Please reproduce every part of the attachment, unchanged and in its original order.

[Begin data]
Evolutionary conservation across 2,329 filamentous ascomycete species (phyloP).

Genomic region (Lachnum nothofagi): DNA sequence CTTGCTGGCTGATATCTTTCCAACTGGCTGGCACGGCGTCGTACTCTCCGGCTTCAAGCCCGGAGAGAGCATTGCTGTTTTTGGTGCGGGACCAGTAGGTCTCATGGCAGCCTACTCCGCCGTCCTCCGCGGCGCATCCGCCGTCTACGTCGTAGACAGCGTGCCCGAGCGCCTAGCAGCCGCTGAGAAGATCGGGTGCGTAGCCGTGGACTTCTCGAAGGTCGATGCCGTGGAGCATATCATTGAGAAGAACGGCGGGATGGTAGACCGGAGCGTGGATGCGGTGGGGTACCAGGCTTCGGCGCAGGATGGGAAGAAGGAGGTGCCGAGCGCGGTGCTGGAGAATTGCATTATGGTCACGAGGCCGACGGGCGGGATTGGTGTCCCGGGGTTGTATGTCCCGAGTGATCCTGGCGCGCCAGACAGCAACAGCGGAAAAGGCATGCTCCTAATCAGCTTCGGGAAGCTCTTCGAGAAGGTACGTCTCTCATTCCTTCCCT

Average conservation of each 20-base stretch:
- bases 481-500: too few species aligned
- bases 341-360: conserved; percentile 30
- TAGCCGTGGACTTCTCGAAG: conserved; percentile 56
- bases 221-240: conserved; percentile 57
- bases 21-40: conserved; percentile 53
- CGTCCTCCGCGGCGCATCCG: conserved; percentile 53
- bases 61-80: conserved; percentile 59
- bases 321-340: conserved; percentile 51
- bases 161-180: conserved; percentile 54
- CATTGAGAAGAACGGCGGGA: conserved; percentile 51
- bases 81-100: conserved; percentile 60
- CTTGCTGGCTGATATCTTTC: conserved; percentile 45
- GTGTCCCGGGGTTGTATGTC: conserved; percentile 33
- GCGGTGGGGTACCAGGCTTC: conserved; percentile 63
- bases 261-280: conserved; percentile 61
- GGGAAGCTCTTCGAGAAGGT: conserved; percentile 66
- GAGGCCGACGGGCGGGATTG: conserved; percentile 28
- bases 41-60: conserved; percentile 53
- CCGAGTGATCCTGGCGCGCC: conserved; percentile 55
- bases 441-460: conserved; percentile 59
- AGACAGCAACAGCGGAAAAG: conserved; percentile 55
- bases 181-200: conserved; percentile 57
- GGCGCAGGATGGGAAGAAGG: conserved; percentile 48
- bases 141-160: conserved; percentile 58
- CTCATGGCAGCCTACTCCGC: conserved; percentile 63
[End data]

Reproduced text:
Evolutionary conservation across 2,329 filamentous ascomycete species (phyloP).

Genomic region (Lachnum nothofagi): DNA sequence CTTGCTGGCTGATATCTTTCCAACTGGCTGGCACGGCGTCGTACTCTCCGGCTTCAAGCCCGGAGAGAGCATTGCTGTTTTTGGTGCGGGACCAGTAGGTCTCATGGCAGCCTACTCCGCCGTCCTCCGCGGCGCATCCGCCGTCTACGTCGTAGACAGCGTGCCCGAGCGCCTAGCAGCCGCTGAGAAGATCGGGTGCGTAGCCGTGGACTTCTCGAAGGTCGATGCCGTGGAGCATATCATTGAGAAGAACGGCGGGATGGTAGACCGGAGCGTGGATGCGGTGGGGTACCAGGCTTCGGCGCAGGATGGGAAGAAGGAGGTGCCGAGCGCGGTGCTGGAGAATTGCATTATGGTCACGAGGCCGACGGGCGGGATTGGTGTCCCGGGGTTGTATGTCCCGAGTGATCCTGGCGCGCCAGACAGCAACAGCGGAAAAGGCATGCTCCTAATCAGCTTCGGGAAGCTCTTCGAGAAGGTACGTCTCTCATTCCTTCCCT

Average conservation of each 20-base stretch:
- bases 481-500: too few species aligned
- bases 341-360: conserved; percentile 30
- TAGCCGTGGACTTCTCGAAG: conserved; percentile 56
- bases 221-240: conserved; percentile 57
- bases 21-40: conserved; percentile 53
- CGTCCTCCGCGGCGCATCCG: conserved; percentile 53
- bases 61-80: conserved; percentile 59
- bases 321-340: conserved; percentile 51
- bases 161-180: conserved; percentile 54
- CATTGAGAAGAACGGCGGGA: conserved; percentile 51
- bases 81-100: conserved; percentile 60
- CTTGCTGGCTGATATCTTTC: conserved; percentile 45
- GTGTCCCGGGGTTGTATGTC: conserved; percentile 33
- GCGGTGGGGTACCAGGCTTC: conserved; percentile 63
- bases 261-280: conserved; percentile 61
- GGGAAGCTCTTCGAGAAGGT: conserved; percentile 66
- GAGGCCGACGGGCGGGATTG: conserved; percentile 28
- bases 41-60: conserved; percentile 53
- CCGAGTGATCCTGGCGCGCC: conserved; percentile 55
- bases 441-460: conserved; percentile 59
- AGACAGCAACAGCGGAAAAG: conserved; percentile 55
- bases 181-200: conserved; percentile 57
- GGCGCAGGATGGGAAGAAGG: conserved; percentile 48
- bases 141-160: conserved; percentile 58
- CTCATGGCAGCCTACTCCGC: conserved; percentile 63